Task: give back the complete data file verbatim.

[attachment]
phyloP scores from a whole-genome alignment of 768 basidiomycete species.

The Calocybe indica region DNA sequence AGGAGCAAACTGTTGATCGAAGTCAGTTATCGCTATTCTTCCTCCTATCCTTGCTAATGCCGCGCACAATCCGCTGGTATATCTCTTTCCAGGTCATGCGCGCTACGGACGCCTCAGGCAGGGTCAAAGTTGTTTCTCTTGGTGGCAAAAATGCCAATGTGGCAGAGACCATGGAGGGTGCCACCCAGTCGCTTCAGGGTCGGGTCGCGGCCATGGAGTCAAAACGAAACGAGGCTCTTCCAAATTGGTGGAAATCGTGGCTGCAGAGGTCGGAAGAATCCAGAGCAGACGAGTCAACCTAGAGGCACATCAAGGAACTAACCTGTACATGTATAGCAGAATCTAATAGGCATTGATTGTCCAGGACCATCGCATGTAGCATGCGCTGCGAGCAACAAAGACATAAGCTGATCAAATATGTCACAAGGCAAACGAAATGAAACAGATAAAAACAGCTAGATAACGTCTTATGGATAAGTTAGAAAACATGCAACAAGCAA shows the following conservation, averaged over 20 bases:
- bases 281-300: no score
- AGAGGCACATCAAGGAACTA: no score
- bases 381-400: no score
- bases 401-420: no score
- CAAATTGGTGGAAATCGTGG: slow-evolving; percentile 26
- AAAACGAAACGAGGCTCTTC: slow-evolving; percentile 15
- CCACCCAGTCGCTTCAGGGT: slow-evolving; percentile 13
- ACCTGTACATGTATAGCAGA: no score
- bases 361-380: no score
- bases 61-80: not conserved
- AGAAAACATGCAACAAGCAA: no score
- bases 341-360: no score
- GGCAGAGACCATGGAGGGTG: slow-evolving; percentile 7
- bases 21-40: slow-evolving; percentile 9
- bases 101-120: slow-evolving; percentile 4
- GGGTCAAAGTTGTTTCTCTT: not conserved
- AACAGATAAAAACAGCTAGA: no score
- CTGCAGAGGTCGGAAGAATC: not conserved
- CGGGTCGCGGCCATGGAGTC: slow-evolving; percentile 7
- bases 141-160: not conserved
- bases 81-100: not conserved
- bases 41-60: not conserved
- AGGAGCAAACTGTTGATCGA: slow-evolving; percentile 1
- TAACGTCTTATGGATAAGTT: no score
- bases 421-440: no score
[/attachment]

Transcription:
phyloP scores from a whole-genome alignment of 768 basidiomycete species.

The Calocybe indica region DNA sequence AGGAGCAAACTGTTGATCGAAGTCAGTTATCGCTATTCTTCCTCCTATCCTTGCTAATGCCGCGCACAATCCGCTGGTATATCTCTTTCCAGGTCATGCGCGCTACGGACGCCTCAGGCAGGGTCAAAGTTGTTTCTCTTGGTGGCAAAAATGCCAATGTGGCAGAGACCATGGAGGGTGCCACCCAGTCGCTTCAGGGTCGGGTCGCGGCCATGGAGTCAAAACGAAACGAGGCTCTTCCAAATTGGTGGAAATCGTGGCTGCAGAGGTCGGAAGAATCCAGAGCAGACGAGTCAACCTAGAGGCACATCAAGGAACTAACCTGTACATGTATAGCAGAATCTAATAGGCATTGATTGTCCAGGACCATCGCATGTAGCATGCGCTGCGAGCAACAAAGACATAAGCTGATCAAATATGTCACAAGGCAAACGAAATGAAACAGATAAAAACAGCTAGATAACGTCTTATGGATAAGTTAGAAAACATGCAACAAGCAA shows the following conservation, averaged over 20 bases:
- bases 281-300: no score
- AGAGGCACATCAAGGAACTA: no score
- bases 381-400: no score
- bases 401-420: no score
- CAAATTGGTGGAAATCGTGG: slow-evolving; percentile 26
- AAAACGAAACGAGGCTCTTC: slow-evolving; percentile 15
- CCACCCAGTCGCTTCAGGGT: slow-evolving; percentile 13
- ACCTGTACATGTATAGCAGA: no score
- bases 361-380: no score
- bases 61-80: not conserved
- AGAAAACATGCAACAAGCAA: no score
- bases 341-360: no score
- GGCAGAGACCATGGAGGGTG: slow-evolving; percentile 7
- bases 21-40: slow-evolving; percentile 9
- bases 101-120: slow-evolving; percentile 4
- GGGTCAAAGTTGTTTCTCTT: not conserved
- AACAGATAAAAACAGCTAGA: no score
- CTGCAGAGGTCGGAAGAATC: not conserved
- CGGGTCGCGGCCATGGAGTC: slow-evolving; percentile 7
- bases 141-160: not conserved
- bases 81-100: not conserved
- bases 41-60: not conserved
- AGGAGCAAACTGTTGATCGA: slow-evolving; percentile 1
- TAACGTCTTATGGATAAGTT: no score
- bases 421-440: no score